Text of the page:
Water-column samples from above the region of sediment traps and beyond were collected using 12-liter Niskin bottles mounted on a CTD rosette from two different stations of HAUSGARTEN at depths of 5 (HG-I), 25, and 100 m (HG-IV) in mid-July 2010. To assess Fram Strait Micromonas abundances, we used samples collected during depth profiles (5 to 100 m) at some HAUSGARTEN sites (S-III, HG-I, HG-IV, HGN-IV, and HG-IX) in the same mid-July 2010 period and, subsequently, from different depths between the surface (~5 m) and 55 m along a longitudinal transect in the Fram Strait over a 6-year period (2009–2015). The depths chosen for sampling reflect the surface and the depth of chlorophyll (Chl) maximum when present. Two-liter subsamples were taken in PVC bottles from the Niskins. Planktonic cells were collected by sequential filtration of one water sample through three different mesh sizes (10, 3, and 0.4 µm) on 45-millimeter-diameter Isopore Membrane Filters at 200 mbar using a Millipore Sterifil filtration system (Millipore, Burlington, MA, USA). The Sterivex membranes were then stored at −20 °C until further processing.
CTD data from depth profiles collected during the POLARSTERN cruise ARK-XXV/2 [25] and other environmental metadata are accessible on PANGAEA. Sampling map was produced using Ocean Data View v5.2.1 (available online at: accessible as of on 23 April 2022).

2.2. DNA Isolation

For sediment traps, genomic DNA was isolated from the samples with the E.Z.N.A Plant DNA Kit (Omega Bio-Tek Inc., Norcross, GA, USA) [24]. The original protocol was modified with an additional washing step in order to remove residual mercury chloride, which could have inhibited PCR amplification. This step used “SPW wash buffer” and was only needed for sediment trap samples (as water-column samples did not use mercury chloride).
For seawater samples, genomic DNA was extracted from the individual filters using the E.Z.N.A TM SP Plant DNA Kit manufacturer’s dry specimen protocol. The extracts from the different filter sizes were pooled and stored at −20 °C until analysis.

2.3. High-Throughput Sequencing and Analysis

Amplicons were generated using the 16S rRNA V1-V2 primers 27F_ill (5′-TCGTCGGCAGCGTCAGATGTGTATAAGAGACAGagrgttygatymtggctcag-3) and 338R_ill (5′-GTCTCGTGGGCTCGGAGATGTGTATAAGAGACAGgcwgccwcccgtaggwgt-3′; capital letters represent Illumina linker sequences on the 27F/338R primer pair) as in [26] and purification was performed using a MinElute kit (Qiagen, Hilden, Germany). Amplicon products were sequenced using the Illumina Miseq platform. Primer sequences were cropped out using CutAdapt software [27] to remove a fixed number of bases (-u parameter) matching the 27 F (20 bp) and 338 RPL (18 bp) primer lengths. Trimmed fastq files were quality-filtered, dereplicated, and merged with dada2 R package, version 1.2 [28]. Potential chimeras were removed de novo using the removeBimeraDenovo command. Post-quality-control 16S rRNA amplicons were classified using a modified version of PhyloAssigner [29], as described in [2]. They were first placed on the global 16S rRNA gene reference tree using maximum-likelihood methods [25] for characterization as either plastids/cyanobacteria or heterotrophic bacteria; those with best node placements to the former were subsequently placed using the same phylogenetic methods on a cyanobacterial and plastid 16S rRNA gene reference tree [30]. Amplicons assigned to the viridiplants and stramenopiles in this second classification step were then respectively placed on Viridiplantae [2] and Stramenopila [31] reference trees for final taxonomic assignment, again using maximum-likelihood methods for phylogenetic placement. Along with the Viridiplantae tree, we also developed an additional stramenopile alignment to further identify diatom sequences. We used reference sequences assigned as stramenopile plastids in PR2 v4.14.0 [32]. Redundancy was removed from the PR2 database first, with clustering using CD-HIT v.4.6 [33] at 99% nucleotide identity. This final processed PR2 database and resulting diatom reference tree contained a total of 832 sequences. Diatom amplicons from our study were then mapped onto the PR2 reference tree using EPA-ng, following the same procedures as in [26] to taxonomically identify amplicons.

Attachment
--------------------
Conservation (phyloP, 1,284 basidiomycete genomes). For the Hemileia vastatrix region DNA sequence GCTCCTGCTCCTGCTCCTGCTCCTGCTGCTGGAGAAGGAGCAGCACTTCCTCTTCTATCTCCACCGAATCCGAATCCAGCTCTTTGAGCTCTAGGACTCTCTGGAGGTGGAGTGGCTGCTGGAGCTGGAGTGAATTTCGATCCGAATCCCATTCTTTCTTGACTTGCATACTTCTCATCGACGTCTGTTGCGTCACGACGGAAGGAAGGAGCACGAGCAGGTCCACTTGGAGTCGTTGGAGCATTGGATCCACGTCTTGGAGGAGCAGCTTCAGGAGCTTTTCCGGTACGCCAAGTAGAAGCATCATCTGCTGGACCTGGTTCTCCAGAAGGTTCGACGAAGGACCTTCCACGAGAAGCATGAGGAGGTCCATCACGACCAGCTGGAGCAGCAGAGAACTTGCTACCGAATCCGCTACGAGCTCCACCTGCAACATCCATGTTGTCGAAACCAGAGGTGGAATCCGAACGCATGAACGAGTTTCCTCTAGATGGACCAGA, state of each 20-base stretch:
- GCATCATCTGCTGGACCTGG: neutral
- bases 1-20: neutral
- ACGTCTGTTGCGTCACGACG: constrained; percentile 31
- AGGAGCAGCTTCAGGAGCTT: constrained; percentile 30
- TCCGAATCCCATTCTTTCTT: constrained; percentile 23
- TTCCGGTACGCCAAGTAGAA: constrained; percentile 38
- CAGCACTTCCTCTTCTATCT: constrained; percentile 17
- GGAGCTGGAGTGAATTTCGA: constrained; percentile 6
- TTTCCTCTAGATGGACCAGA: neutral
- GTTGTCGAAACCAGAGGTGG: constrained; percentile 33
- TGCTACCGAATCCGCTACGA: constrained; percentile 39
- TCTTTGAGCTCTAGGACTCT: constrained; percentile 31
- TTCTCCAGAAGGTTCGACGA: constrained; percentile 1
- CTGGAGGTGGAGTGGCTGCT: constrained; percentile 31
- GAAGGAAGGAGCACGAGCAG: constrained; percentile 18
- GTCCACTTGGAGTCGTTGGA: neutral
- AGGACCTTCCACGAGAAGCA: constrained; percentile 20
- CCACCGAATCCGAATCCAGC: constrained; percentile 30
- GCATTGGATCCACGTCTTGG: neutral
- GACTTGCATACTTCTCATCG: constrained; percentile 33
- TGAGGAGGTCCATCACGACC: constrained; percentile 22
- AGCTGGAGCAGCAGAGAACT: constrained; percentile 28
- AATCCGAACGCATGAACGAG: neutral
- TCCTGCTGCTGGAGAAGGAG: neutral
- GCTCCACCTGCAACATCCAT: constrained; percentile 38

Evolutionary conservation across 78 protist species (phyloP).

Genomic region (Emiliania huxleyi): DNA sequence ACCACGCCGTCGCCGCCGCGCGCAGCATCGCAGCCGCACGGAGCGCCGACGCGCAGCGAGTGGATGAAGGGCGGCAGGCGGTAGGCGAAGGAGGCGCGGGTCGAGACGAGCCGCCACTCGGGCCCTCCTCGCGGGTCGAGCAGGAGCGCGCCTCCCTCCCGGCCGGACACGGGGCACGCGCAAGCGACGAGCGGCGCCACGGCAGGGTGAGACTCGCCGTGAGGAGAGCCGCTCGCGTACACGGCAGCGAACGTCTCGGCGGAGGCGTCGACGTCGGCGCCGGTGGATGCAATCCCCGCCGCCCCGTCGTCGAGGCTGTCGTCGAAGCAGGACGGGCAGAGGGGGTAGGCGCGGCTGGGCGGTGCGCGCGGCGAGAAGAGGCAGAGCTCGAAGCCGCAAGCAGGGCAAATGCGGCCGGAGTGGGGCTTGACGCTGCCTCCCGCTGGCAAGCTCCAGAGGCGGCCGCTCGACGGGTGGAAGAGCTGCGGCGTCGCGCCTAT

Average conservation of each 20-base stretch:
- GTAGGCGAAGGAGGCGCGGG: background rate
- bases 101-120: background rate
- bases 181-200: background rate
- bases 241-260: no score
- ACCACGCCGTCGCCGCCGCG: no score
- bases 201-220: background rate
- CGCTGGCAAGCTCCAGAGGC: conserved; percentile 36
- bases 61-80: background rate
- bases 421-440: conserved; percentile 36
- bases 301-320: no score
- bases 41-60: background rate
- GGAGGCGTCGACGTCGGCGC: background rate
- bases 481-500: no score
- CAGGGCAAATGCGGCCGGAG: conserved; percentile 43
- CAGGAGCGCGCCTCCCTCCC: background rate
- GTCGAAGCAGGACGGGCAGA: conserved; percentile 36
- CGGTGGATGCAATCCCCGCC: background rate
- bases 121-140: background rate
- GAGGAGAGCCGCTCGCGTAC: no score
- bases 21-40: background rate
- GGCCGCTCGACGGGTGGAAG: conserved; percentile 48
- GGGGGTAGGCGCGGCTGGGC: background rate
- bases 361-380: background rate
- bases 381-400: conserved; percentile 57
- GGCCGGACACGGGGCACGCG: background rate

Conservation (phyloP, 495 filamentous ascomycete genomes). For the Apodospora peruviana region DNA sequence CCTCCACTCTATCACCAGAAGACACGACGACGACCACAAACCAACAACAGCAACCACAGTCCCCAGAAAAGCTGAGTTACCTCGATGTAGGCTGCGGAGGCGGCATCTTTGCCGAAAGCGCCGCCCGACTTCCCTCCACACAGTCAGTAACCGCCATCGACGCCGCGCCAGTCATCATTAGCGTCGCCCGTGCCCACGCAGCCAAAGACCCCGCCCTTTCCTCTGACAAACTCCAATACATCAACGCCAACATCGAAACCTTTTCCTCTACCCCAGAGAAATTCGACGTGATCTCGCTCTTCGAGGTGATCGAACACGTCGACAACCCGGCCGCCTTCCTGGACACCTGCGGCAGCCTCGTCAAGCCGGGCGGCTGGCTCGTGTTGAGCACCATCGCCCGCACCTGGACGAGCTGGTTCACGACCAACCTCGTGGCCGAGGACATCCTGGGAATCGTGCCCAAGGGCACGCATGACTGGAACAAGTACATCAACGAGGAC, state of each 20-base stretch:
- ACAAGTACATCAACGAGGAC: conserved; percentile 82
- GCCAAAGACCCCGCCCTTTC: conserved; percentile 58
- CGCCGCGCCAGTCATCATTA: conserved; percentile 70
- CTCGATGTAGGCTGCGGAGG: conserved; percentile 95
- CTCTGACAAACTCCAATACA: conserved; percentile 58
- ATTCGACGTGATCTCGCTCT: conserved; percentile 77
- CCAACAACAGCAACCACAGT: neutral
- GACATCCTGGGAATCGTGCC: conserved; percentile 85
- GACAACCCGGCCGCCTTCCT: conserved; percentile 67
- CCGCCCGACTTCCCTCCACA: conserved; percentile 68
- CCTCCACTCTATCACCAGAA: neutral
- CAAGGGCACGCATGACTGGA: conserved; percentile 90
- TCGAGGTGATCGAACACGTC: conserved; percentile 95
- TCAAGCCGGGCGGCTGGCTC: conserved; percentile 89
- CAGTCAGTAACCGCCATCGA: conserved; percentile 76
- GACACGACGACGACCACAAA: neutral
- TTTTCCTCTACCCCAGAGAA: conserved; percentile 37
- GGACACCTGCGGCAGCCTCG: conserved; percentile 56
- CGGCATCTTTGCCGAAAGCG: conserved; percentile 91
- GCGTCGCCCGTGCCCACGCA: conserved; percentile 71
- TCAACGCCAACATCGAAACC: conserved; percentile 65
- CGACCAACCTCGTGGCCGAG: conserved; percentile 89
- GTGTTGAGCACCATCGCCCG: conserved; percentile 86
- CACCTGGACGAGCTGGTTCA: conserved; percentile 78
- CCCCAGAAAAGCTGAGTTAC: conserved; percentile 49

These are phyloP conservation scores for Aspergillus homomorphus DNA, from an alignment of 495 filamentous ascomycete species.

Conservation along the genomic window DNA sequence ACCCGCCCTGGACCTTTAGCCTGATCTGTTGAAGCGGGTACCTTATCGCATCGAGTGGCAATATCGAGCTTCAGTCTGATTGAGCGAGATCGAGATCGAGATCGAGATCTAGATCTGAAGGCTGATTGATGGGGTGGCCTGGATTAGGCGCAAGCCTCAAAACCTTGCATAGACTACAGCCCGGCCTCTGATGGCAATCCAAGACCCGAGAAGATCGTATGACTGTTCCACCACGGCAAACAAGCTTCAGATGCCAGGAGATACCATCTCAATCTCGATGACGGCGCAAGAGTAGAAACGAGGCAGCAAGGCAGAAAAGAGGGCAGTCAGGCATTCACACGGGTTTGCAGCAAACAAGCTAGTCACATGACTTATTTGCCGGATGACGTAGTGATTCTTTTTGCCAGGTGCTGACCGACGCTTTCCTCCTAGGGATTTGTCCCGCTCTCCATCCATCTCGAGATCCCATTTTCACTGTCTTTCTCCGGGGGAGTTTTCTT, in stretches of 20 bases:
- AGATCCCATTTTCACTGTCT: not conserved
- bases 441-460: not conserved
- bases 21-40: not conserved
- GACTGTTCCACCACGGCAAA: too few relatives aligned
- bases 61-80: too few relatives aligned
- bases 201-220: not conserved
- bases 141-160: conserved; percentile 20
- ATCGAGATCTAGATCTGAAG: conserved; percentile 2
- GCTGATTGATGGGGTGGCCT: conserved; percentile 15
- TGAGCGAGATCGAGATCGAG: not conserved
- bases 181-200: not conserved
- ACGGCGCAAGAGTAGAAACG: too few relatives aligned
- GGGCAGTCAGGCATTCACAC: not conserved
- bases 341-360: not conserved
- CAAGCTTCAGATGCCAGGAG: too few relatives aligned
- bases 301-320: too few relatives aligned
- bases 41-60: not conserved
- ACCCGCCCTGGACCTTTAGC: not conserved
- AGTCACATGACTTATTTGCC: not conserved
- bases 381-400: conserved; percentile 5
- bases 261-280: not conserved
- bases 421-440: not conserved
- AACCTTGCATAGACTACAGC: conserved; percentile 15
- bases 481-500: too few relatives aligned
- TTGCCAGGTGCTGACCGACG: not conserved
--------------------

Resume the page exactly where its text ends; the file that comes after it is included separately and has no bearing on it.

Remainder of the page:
2.4. Statistical Analyses

Statistical analyses included Spearman correlations, Mann–Whitney analyses, and t-tests, depending on the data type and data distribution. Statistical tests were performed in SigmaStat V 14, as provided within SigmaPlot.

2.5. Quantitative PCR

To quantify Micromonas we used a Micromonas-specific TaqMan primer-probe set targeting the 18S rRNA gene [34]. Quantitative PCR (qPCR), including inhibition tests and analyses, were performed using methods described previously [34] for three temporal sediment trap samplings (i.e., a total of 21 samples) and five seawater profiles (i.e., a total of 25 samples). In addition, 56 seawater samples collected along the East–West Fram Strait transect at different depths (5–55 m) between 2009 and 2015 were analyzed. Collectively, this resulted in a total of 102 samples analyzed by qPCR.